We are here and you are there.
We are in a village in the south of France. You — my daughters and their husbands; my husband’s family and their children; my best friends, their spouses and partners and children; other writers, colleagues, and yes, social media friends of whom I’m genuinely fond – are in America. They are in Gilroy, El Paso, Dayton, Chicago. They are in malls, movie theaters, night spots, drug stores.
This morning I thought I would write about la belle vie. I wanted to talk about the clever rhythms of the French day, and how small gestures prompt you to pay attention to the physical world. I wanted to write about my visit to an 800-year-old farm, where the young wife-and-husband owners are making their own olive oil. I wanted to write about the tragic fact that regardless of the exquisite tomatoes in this part of the world, I will always be raw tomato-averse; my name is Karen Karbo and I am a mater-hater.
But I’m just too bloated with fear and dread to merrily extol the well-known virtues of living in France. I carry this feeling with me everywhere I go. It’s intermingled with gladness to be gone and guilt to be gone, in equal measure. The whole ball of it is a sullen, anxious passenger that accompanies me as I wander the narrow, winding streets of the village, swim in the sea at sunset, buy lettuce and raspberries at the Sunday market.
I don’t sleep. Something that has never happened to me in my life. I think of every immigrant I have known personally, and then every immigrant everywhere, and the heartsickness they must carry around when they hear the news that their homeland is crumbling. And then I think of coming back to the States, and the pointlessness of that. I can chew my cuticles and suffer insomnia here.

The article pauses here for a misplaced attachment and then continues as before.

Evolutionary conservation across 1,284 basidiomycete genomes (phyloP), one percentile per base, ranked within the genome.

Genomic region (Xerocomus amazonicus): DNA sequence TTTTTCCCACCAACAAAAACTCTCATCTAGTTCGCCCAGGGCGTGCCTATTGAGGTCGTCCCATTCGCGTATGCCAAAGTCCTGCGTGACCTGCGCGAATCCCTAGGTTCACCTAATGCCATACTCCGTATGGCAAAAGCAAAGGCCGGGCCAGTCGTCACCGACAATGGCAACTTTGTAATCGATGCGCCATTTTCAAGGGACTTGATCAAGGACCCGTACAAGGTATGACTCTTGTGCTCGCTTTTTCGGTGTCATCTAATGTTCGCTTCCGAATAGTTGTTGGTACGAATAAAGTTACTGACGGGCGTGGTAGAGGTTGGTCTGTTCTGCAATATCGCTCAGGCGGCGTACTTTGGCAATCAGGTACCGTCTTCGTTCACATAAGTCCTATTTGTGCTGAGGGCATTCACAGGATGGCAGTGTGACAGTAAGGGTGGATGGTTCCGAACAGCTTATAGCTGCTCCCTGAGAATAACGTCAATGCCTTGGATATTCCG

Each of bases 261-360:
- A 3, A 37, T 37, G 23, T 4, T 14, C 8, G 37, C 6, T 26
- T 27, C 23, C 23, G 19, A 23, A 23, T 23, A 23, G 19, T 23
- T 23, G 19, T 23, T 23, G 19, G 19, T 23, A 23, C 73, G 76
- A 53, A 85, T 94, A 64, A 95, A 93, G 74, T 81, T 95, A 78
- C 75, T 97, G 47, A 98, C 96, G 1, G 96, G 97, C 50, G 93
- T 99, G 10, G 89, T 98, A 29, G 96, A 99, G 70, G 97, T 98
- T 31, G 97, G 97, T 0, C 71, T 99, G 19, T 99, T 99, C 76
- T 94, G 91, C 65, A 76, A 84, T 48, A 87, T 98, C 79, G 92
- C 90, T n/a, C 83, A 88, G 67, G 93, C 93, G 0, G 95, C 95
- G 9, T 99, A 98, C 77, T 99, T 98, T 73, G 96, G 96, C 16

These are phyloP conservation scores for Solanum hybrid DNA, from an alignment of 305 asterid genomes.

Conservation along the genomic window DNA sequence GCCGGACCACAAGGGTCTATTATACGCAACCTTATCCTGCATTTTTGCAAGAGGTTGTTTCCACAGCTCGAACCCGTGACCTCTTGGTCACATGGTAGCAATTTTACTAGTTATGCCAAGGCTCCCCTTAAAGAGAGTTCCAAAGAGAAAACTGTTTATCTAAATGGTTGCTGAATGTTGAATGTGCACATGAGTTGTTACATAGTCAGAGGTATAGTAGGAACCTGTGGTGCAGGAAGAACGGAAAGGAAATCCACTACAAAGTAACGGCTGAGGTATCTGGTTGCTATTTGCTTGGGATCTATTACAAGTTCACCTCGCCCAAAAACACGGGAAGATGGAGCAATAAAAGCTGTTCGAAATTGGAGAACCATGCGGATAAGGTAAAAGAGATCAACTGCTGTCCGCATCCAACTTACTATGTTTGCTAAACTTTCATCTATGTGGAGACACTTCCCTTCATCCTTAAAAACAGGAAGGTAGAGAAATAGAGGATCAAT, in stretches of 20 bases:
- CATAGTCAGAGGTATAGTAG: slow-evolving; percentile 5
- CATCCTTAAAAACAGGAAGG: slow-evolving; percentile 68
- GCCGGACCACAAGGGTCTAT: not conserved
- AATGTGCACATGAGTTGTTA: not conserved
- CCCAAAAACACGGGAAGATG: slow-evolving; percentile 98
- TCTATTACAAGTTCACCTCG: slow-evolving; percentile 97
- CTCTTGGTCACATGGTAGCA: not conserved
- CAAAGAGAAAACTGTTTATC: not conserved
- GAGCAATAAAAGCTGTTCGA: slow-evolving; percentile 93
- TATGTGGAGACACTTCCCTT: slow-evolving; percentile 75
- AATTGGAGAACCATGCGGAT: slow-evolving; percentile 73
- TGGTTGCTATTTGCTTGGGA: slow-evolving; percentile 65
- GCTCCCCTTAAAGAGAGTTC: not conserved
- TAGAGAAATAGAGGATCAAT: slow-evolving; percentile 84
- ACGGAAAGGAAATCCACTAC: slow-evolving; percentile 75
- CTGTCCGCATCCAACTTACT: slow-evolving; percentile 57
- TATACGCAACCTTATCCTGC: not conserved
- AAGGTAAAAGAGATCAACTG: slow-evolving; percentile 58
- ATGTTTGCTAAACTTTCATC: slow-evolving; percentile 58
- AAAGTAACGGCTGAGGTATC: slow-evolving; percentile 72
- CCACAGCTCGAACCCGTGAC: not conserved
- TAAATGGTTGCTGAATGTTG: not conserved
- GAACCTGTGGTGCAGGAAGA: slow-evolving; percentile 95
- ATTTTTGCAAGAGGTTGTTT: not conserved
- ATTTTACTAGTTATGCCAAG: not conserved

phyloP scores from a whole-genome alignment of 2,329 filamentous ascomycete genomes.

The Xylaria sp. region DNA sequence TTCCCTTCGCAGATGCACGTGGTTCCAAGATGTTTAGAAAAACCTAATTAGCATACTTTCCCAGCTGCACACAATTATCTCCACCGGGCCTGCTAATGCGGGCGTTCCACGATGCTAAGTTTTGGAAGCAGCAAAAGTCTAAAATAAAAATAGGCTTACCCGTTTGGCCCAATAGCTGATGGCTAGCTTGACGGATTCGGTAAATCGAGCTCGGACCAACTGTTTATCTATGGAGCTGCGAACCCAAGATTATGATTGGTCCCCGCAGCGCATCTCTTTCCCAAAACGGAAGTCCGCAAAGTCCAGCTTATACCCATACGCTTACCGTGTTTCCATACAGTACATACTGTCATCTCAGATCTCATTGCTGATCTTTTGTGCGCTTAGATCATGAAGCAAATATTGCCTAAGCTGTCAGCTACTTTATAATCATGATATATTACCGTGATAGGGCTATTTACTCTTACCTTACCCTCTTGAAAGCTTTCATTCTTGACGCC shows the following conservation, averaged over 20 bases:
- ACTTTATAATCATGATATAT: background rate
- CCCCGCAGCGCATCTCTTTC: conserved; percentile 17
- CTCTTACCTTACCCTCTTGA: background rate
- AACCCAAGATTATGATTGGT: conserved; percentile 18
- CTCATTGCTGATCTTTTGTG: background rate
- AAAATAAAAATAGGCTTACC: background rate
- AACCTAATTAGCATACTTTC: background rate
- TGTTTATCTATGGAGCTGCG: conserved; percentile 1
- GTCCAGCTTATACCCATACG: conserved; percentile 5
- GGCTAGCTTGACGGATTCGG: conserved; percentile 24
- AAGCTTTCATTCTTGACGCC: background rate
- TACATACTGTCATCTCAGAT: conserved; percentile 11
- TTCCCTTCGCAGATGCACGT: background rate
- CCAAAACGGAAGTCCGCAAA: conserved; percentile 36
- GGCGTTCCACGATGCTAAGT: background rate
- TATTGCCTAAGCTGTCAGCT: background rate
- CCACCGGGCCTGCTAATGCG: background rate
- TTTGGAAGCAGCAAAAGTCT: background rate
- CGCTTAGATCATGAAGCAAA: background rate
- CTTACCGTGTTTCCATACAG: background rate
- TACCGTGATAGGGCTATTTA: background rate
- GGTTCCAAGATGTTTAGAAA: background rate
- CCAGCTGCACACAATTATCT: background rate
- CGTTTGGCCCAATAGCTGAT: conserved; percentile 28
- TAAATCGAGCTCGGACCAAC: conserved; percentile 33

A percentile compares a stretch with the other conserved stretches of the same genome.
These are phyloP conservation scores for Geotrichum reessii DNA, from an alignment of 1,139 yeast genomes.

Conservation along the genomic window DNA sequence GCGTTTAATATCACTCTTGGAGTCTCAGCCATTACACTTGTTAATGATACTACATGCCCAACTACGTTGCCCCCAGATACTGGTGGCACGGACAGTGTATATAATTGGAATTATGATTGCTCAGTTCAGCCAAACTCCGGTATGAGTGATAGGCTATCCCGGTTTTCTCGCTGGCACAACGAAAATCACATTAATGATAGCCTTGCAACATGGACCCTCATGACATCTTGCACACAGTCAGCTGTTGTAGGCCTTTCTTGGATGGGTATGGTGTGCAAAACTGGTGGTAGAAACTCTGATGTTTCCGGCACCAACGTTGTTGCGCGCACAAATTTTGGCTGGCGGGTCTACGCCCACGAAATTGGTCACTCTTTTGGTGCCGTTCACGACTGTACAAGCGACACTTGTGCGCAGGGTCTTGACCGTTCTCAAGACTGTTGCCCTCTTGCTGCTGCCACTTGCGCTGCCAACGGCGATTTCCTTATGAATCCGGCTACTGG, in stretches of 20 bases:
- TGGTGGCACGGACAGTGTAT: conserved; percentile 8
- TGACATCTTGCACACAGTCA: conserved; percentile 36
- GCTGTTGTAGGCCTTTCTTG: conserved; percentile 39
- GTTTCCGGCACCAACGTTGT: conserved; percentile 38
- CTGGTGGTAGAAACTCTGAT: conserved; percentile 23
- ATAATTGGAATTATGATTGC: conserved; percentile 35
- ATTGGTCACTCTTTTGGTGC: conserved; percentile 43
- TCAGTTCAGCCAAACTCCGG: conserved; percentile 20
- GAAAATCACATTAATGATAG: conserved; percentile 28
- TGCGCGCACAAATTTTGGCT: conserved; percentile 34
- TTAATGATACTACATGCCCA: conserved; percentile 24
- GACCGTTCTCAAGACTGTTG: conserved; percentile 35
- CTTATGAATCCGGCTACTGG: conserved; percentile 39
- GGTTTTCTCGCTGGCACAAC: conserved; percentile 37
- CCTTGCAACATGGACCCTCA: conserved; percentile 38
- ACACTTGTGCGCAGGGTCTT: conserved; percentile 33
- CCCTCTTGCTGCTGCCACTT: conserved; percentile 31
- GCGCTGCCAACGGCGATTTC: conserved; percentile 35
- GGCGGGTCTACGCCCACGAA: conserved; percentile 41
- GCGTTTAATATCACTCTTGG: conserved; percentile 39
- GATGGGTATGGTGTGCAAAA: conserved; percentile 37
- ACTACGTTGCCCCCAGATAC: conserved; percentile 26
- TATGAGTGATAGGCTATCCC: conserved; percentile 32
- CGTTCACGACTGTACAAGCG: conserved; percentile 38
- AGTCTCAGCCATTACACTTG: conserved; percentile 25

Two nights ago, we had apéros with our friend Valérie, and her husband, John, and four of their French friends. Meeting for an apéro is basically like signing up for a four-hour long happy hour that segues neatly into a night cap. We split several bottles of wine, a rosé and a light red (because summer), and went through several platters of charcuterie and cheese, and a variety of olive tapenades, all served with crusty bread.
They were curious about us. The Anglophones in our village are mostly from the UK. There are “a few Americans tucked away here and there,” but not many. In the French way, they dove into the contradictions of being American. My French is conversational, if the conversation in question is being held with a shopkeeper or a six-year-old. They spoke slowly when they remembered to. They were so dear, as I struggled along. They seemed to agree that the United States has gone completely mad, and there’s nothing for it. The larger question was whether we had an obligation to stay home with our people and go down with the ship. No one said so, but France is a country deeply familiar with the collapse of empires, and I’m sure among these people were ancestors who’d left their homes in the night and never looked back.
We tried to point out that we didn’t flee, exactly. For one thing, there is no fleeing President Voldemort; his orange toxin has poisoned the Internet, if not the world. Also, living in France is a dream I’ve cherished since I first visited Paris at age 20. We had planned our move long before the current catastrophes.
I felt a bit better with these people, on this night. It’s one of the best things about the French, their seemingly universal willingness to wade into the complexities of politics, morality, and what it means to be alive. We closed the bar around 12:30 am, and the women all went skinny dipping on the beach behind the church. Because really, what isn’t fixed, at least temporarily, by skinny dip on a warm night?